Those two concepts are the forerunners of the Lancia Flaminia, the bite-the-back-of-your-hand-beautiful family of models that came after the Lancia Aurelia grand tourer. The exterior design of the Florida prototypes was so successful, other automakers such as Peugeot, Borgward, DKW, and even Pontiac took inspiration for their own models.
Two years after it finished the Florida I design study, the Italian automaker debuted the Flaminia at the 1957 Geneva Motor Show. No less than 12,633 Flaminia units were sold over 13 years of production. The most collectible and the most expensive are the coupes because hardcore car collectors have a weakness toward coachbuilt bodies.Daihatsu Naked
The cabin design copied elements from the 1980 Fiat Panda, but I forgive Daihatsu for it. The thing is, the Naked is one of the first small cars to adopt the rough and ready exterior styling of hardcore off-roaders such as the Jeep Wrangler and Suzuki Jimny.
After the 2000 Daihatsu Naked, car-making strongholds such as VW, Citroen, and Rover replicated the formula. If it weren’t for the Naked, chances are these cars would not have existed in 2016: Fiat 500X, Mazda CX-3, Chevrolet Trax, Honda HR-V, etcetera.Honda That’s
When it came to the Japanese market in 2002, the That’s was one of the most spacious kei cars thanks to its tall roof. Honda could make this thing roomy only by going up because Japan is extremely strict about the width and length of a kei car.
The That’s is based on the Honda Life and it was available with either a naturally aspirated 656 cc three-cylinder or a turbocharged version of that engine. Fun fact: the force-fed model of the third-gen Life was called the Life Dunk. Oh Japan, you so funny!Toyota Picnic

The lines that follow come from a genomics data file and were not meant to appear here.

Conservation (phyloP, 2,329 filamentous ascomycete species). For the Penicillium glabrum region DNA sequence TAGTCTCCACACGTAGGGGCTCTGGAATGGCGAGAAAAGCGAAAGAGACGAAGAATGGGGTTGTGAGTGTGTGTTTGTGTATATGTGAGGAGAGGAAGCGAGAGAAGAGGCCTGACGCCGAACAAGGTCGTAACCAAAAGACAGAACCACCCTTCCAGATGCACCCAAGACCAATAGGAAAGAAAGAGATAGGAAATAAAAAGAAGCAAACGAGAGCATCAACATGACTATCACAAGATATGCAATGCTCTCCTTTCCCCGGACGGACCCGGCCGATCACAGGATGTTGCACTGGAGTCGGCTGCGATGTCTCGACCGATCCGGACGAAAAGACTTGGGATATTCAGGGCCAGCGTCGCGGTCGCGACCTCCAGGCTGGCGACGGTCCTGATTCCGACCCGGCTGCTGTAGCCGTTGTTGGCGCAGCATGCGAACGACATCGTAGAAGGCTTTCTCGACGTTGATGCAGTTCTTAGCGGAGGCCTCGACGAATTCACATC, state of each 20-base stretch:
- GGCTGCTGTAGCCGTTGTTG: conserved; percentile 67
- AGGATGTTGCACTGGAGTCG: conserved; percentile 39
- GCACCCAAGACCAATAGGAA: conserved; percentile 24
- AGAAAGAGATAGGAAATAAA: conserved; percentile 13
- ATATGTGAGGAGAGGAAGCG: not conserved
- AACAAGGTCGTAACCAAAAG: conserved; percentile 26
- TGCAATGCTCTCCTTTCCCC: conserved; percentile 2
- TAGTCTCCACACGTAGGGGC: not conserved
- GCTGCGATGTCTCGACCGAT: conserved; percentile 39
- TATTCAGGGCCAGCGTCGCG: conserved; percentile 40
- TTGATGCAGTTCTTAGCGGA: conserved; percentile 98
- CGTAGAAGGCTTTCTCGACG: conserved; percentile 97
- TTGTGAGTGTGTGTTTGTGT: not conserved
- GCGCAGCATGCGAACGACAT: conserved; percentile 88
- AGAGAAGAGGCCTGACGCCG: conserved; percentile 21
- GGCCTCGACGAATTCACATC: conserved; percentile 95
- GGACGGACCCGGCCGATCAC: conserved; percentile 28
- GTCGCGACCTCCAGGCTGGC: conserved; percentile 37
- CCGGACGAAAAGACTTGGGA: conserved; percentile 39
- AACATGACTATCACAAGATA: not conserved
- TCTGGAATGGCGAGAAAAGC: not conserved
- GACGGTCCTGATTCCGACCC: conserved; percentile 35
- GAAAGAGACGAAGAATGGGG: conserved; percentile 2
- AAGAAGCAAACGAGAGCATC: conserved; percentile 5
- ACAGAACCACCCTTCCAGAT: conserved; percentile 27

I can’t describe the Picnic as a bad means of transportation, although I don’t find it desirable. Think of it as a small minivan, a necessary evil for the family man. The thing is, who thought that it would be great for the manufacturer photographs of the Picnic to feature a family having a picnic?
For crying out loud, Toyota! Didn’t anyone tell you that you don’t need to take the name of your family-hauling MPV so literally? Thank God you’ve followed this act with the Toyota Verso, an accomplished compact multi-purpose vehicle with a normal name.Isuzu Mysterious Utility Wizard
What you’re looking at here is a mid-size sport utility vehicle with a name that might sound cool in Japanese, but it fails to do so in English. As fate would have it, the Isuzu Mysterious Wizard is the car we have to thank for the Isuzu Rodeo and Vauxhall Frontera.
Despite the silly name and the little impact it had in its home market, this mid-size SUV became a best-seller in the United States, South America, and Europe. Even Honda sold a rebadged version of the Mysterious Utility Wizard, namely the Passport.Nissan Homy Super Long
The Homy is the brainchild of the Prince Motor Company, an automaker that had been absorbed by Nissan in the 1960s. Believe it or not, the Nissan Homy Super Long shares its chassis with a pickup truck known as the Prince Homer. The question is, which Homer? The one with the Iliad or the main protagonist from The Simpsons?
I can’t be bothered, if I’m honest. The Nissan Homy ceased to exist in 1997, the year the Japanese automaker decided it would be best to eliminate the sexual innuendo and rename this thing accordingly.
On an ending note, what are the weirdest car names you’ve ever heard of?